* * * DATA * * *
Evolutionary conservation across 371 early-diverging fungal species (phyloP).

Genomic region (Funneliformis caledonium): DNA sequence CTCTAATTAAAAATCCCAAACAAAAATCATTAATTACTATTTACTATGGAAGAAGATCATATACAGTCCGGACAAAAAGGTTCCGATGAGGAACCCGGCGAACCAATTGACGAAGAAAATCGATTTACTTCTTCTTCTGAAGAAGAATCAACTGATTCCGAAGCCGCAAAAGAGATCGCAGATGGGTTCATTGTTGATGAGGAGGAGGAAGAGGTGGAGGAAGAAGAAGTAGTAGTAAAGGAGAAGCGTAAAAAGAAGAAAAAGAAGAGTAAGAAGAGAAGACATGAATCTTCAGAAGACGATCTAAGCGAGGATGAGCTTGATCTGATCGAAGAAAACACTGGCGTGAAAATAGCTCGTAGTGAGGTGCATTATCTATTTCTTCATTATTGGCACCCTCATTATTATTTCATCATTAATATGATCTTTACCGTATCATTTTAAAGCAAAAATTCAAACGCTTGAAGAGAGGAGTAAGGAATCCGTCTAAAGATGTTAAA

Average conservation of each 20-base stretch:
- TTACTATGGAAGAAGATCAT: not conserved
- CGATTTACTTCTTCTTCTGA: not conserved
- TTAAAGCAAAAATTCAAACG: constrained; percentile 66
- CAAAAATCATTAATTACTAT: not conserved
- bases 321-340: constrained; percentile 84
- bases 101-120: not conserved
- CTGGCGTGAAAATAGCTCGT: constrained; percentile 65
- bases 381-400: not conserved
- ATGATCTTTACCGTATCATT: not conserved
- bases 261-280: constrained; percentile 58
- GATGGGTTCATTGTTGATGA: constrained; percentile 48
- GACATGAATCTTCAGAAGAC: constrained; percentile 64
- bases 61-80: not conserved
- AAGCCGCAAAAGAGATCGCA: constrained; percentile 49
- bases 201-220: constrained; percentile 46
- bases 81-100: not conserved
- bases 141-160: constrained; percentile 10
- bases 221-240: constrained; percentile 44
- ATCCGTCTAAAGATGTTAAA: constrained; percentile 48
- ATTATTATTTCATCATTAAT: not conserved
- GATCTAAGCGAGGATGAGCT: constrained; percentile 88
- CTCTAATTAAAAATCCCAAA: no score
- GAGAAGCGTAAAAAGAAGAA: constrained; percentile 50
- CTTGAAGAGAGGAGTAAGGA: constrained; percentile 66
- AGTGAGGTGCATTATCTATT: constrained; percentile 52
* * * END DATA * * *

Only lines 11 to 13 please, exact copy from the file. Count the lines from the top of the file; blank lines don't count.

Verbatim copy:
- bases 381-400: not conserved
- ATGATCTTTACCGTATCATT: not conserved
- bases 261-280: constrained; percentile 58